Student Research: Melvin Torres
Exposure to airborne and settled lead dust at firing ranges is a well-known hazard that puts employees, fire arms instructors (FAIs), customers, and their families at risk for lead poisoning. Workers are exposed to lead in firing ranges when they fire weapons, instruct shooters, clean the range, clean firearms, empty bullet traps or sort brass (Fisher, 2013). Recently, several indoor firing ranges in Oregon and Washington State have been scrutinized by federal and state agencies for lead exposures. On November 2012, the U.S. Coast Guard Sector Columbia River in Astoria, OR, secured an indoor firing range after they discovered that one of their active duty members had an elevated blood lead level (BLL). It was later determined that the ventilation system was non-operational (Riutta, 2012) and the range was reopened after the ventilation issues were fixed and the internal CG standard was met (50 fpm). On January 2013, a health assessment survey determined that the U. S. Coast Guard Base Seattle indoor firing range’s ventilation system was not operating to internal Coast Guard standards while the heating unit was operating (Riutta, 2013).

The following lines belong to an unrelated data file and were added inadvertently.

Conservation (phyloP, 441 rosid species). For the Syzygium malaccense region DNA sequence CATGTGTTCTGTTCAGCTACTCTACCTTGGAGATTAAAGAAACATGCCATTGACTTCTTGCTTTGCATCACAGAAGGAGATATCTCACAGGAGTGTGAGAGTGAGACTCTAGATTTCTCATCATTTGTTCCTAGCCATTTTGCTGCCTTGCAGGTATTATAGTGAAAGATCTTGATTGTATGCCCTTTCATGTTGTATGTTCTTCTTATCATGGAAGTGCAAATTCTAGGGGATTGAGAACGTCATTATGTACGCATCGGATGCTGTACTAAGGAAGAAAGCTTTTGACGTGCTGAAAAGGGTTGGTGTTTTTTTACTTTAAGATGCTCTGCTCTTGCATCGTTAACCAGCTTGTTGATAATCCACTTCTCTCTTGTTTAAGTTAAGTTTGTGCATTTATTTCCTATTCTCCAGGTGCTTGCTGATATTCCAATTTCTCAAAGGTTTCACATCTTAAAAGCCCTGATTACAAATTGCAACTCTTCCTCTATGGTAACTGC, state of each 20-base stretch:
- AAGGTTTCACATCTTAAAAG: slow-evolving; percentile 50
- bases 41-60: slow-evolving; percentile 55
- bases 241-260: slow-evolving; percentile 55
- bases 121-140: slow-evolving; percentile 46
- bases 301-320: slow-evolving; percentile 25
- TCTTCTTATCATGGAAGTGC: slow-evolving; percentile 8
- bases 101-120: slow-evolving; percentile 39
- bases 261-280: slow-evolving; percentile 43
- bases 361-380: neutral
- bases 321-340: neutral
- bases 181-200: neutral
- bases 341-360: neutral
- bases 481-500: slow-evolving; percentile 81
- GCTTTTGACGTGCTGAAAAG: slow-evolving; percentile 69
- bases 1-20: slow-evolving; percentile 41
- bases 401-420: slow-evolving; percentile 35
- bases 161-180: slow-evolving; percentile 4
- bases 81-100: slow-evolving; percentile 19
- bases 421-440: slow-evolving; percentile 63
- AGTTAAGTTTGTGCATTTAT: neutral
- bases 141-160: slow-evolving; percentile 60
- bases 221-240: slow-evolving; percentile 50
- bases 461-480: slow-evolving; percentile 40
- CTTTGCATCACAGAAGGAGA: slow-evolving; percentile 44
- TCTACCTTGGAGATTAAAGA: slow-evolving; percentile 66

*Exerpt from introduction, no abstract provided